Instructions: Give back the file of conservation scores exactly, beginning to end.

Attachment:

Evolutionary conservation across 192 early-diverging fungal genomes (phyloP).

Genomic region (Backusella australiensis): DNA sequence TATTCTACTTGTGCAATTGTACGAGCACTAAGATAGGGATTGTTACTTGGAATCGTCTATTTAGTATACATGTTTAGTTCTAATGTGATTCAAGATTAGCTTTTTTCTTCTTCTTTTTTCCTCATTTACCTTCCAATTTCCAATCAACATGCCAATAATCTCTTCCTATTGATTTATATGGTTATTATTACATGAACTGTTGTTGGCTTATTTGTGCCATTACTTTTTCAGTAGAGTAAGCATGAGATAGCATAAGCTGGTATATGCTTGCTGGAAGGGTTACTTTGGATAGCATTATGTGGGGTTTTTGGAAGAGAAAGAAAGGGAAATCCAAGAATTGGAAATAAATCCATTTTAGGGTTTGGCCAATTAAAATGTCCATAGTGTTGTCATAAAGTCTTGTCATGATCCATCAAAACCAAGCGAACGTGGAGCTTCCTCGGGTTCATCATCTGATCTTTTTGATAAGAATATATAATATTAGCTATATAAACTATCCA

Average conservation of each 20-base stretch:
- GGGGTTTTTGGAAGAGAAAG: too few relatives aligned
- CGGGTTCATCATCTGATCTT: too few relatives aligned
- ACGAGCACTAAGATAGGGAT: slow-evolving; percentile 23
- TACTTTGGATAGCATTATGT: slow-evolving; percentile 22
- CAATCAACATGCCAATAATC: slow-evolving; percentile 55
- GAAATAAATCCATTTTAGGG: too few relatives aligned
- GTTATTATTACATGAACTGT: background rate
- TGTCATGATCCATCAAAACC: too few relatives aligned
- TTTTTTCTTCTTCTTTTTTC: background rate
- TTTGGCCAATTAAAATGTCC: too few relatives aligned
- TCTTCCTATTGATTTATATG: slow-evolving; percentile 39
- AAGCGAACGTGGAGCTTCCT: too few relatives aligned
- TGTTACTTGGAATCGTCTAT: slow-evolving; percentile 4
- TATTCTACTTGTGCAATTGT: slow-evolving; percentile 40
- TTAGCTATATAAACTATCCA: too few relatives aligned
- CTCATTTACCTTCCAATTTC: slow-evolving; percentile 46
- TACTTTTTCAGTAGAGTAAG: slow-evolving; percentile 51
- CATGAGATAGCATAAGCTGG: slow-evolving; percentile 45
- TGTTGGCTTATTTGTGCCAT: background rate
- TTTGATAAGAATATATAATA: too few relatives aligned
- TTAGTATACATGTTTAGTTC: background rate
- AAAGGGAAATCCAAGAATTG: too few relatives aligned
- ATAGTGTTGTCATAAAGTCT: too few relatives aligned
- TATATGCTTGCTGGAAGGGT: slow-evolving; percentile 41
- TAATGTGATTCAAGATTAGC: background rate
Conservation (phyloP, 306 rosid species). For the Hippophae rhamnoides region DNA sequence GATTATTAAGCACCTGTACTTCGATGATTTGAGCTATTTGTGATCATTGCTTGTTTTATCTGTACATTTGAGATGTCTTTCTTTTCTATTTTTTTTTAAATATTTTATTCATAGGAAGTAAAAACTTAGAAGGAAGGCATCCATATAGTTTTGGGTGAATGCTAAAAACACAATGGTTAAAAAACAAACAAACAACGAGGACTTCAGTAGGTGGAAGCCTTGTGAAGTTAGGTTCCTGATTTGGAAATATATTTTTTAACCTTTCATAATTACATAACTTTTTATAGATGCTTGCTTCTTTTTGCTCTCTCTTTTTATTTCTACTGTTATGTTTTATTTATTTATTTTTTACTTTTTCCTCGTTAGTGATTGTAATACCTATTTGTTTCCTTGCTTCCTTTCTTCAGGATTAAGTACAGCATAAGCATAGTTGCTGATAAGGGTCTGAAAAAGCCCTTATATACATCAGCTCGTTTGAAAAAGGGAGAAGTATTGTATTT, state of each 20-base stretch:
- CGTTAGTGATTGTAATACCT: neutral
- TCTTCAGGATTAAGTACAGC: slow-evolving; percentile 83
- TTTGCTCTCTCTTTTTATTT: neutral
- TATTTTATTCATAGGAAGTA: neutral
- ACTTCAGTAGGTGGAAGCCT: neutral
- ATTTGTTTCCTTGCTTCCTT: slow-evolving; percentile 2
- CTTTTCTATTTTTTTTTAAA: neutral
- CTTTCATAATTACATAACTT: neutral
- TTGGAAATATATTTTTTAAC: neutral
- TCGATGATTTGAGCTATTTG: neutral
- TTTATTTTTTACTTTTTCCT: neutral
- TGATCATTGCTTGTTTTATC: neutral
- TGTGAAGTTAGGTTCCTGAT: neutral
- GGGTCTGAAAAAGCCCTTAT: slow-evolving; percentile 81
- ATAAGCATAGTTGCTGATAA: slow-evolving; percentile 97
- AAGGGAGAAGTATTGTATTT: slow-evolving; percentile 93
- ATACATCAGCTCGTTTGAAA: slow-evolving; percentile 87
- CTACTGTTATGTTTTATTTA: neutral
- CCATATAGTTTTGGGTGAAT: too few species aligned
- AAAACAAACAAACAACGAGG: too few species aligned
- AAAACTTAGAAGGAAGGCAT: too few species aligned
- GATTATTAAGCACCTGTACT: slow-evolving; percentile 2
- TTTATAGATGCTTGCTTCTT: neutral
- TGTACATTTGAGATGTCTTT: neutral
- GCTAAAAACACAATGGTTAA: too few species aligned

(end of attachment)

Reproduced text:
Evolutionary conservation across 192 early-diverging fungal genomes (phyloP).

Genomic region (Backusella australiensis): DNA sequence TATTCTACTTGTGCAATTGTACGAGCACTAAGATAGGGATTGTTACTTGGAATCGTCTATTTAGTATACATGTTTAGTTCTAATGTGATTCAAGATTAGCTTTTTTCTTCTTCTTTTTTCCTCATTTACCTTCCAATTTCCAATCAACATGCCAATAATCTCTTCCTATTGATTTATATGGTTATTATTACATGAACTGTTGTTGGCTTATTTGTGCCATTACTTTTTCAGTAGAGTAAGCATGAGATAGCATAAGCTGGTATATGCTTGCTGGAAGGGTTACTTTGGATAGCATTATGTGGGGTTTTTGGAAGAGAAAGAAAGGGAAATCCAAGAATTGGAAATAAATCCATTTTAGGGTTTGGCCAATTAAAATGTCCATAGTGTTGTCATAAAGTCTTGTCATGATCCATCAAAACCAAGCGAACGTGGAGCTTCCTCGGGTTCATCATCTGATCTTTTTGATAAGAATATATAATATTAGCTATATAAACTATCCA

Average conservation of each 20-base stretch:
- GGGGTTTTTGGAAGAGAAAG: too few relatives aligned
- CGGGTTCATCATCTGATCTT: too few relatives aligned
- ACGAGCACTAAGATAGGGAT: slow-evolving; percentile 23
- TACTTTGGATAGCATTATGT: slow-evolving; percentile 22
- CAATCAACATGCCAATAATC: slow-evolving; percentile 55
- GAAATAAATCCATTTTAGGG: too few relatives aligned
- GTTATTATTACATGAACTGT: background rate
- TGTCATGATCCATCAAAACC: too few relatives aligned
- TTTTTTCTTCTTCTTTTTTC: background rate
- TTTGGCCAATTAAAATGTCC: too few relatives aligned
- TCTTCCTATTGATTTATATG: slow-evolving; percentile 39
- AAGCGAACGTGGAGCTTCCT: too few relatives aligned
- TGTTACTTGGAATCGTCTAT: slow-evolving; percentile 4
- TATTCTACTTGTGCAATTGT: slow-evolving; percentile 40
- TTAGCTATATAAACTATCCA: too few relatives aligned
- CTCATTTACCTTCCAATTTC: slow-evolving; percentile 46
- TACTTTTTCAGTAGAGTAAG: slow-evolving; percentile 51
- CATGAGATAGCATAAGCTGG: slow-evolving; percentile 45
- TGTTGGCTTATTTGTGCCAT: background rate
- TTTGATAAGAATATATAATA: too few relatives aligned
- TTAGTATACATGTTTAGTTC: background rate
- AAAGGGAAATCCAAGAATTG: too few relatives aligned
- ATAGTGTTGTCATAAAGTCT: too few relatives aligned
- TATATGCTTGCTGGAAGGGT: slow-evolving; percentile 41
- TAATGTGATTCAAGATTAGC: background rate
Conservation (phyloP, 306 rosid species). For the Hippophae rhamnoides region DNA sequence GATTATTAAGCACCTGTACTTCGATGATTTGAGCTATTTGTGATCATTGCTTGTTTTATCTGTACATTTGAGATGTCTTTCTTTTCTATTTTTTTTTAAATATTTTATTCATAGGAAGTAAAAACTTAGAAGGAAGGCATCCATATAGTTTTGGGTGAATGCTAAAAACACAATGGTTAAAAAACAAACAAACAACGAGGACTTCAGTAGGTGGAAGCCTTGTGAAGTTAGGTTCCTGATTTGGAAATATATTTTTTAACCTTTCATAATTACATAACTTTTTATAGATGCTTGCTTCTTTTTGCTCTCTCTTTTTATTTCTACTGTTATGTTTTATTTATTTATTTTTTACTTTTTCCTCGTTAGTGATTGTAATACCTATTTGTTTCCTTGCTTCCTTTCTTCAGGATTAAGTACAGCATAAGCATAGTTGCTGATAAGGGTCTGAAAAAGCCCTTATATACATCAGCTCGTTTGAAAAAGGGAGAAGTATTGTATTT, state of each 20-base stretch:
- CGTTAGTGATTGTAATACCT: neutral
- TCTTCAGGATTAAGTACAGC: slow-evolving; percentile 83
- TTTGCTCTCTCTTTTTATTT: neutral
- TATTTTATTCATAGGAAGTA: neutral
- ACTTCAGTAGGTGGAAGCCT: neutral
- ATTTGTTTCCTTGCTTCCTT: slow-evolving; percentile 2
- CTTTTCTATTTTTTTTTAAA: neutral
- CTTTCATAATTACATAACTT: neutral
- TTGGAAATATATTTTTTAAC: neutral
- TCGATGATTTGAGCTATTTG: neutral
- TTTATTTTTTACTTTTTCCT: neutral
- TGATCATTGCTTGTTTTATC: neutral
- TGTGAAGTTAGGTTCCTGAT: neutral
- GGGTCTGAAAAAGCCCTTAT: slow-evolving; percentile 81
- ATAAGCATAGTTGCTGATAA: slow-evolving; percentile 97
- AAGGGAGAAGTATTGTATTT: slow-evolving; percentile 93
- ATACATCAGCTCGTTTGAAA: slow-evolving; percentile 87
- CTACTGTTATGTTTTATTTA: neutral
- CCATATAGTTTTGGGTGAAT: too few species aligned
- AAAACAAACAAACAACGAGG: too few species aligned
- AAAACTTAGAAGGAAGGCAT: too few species aligned
- GATTATTAAGCACCTGTACT: slow-evolving; percentile 2
- TTTATAGATGCTTGCTTCTT: neutral
- TGTACATTTGAGATGTCTTT: neutral
- GCTAAAAACACAATGGTTAA: too few species aligned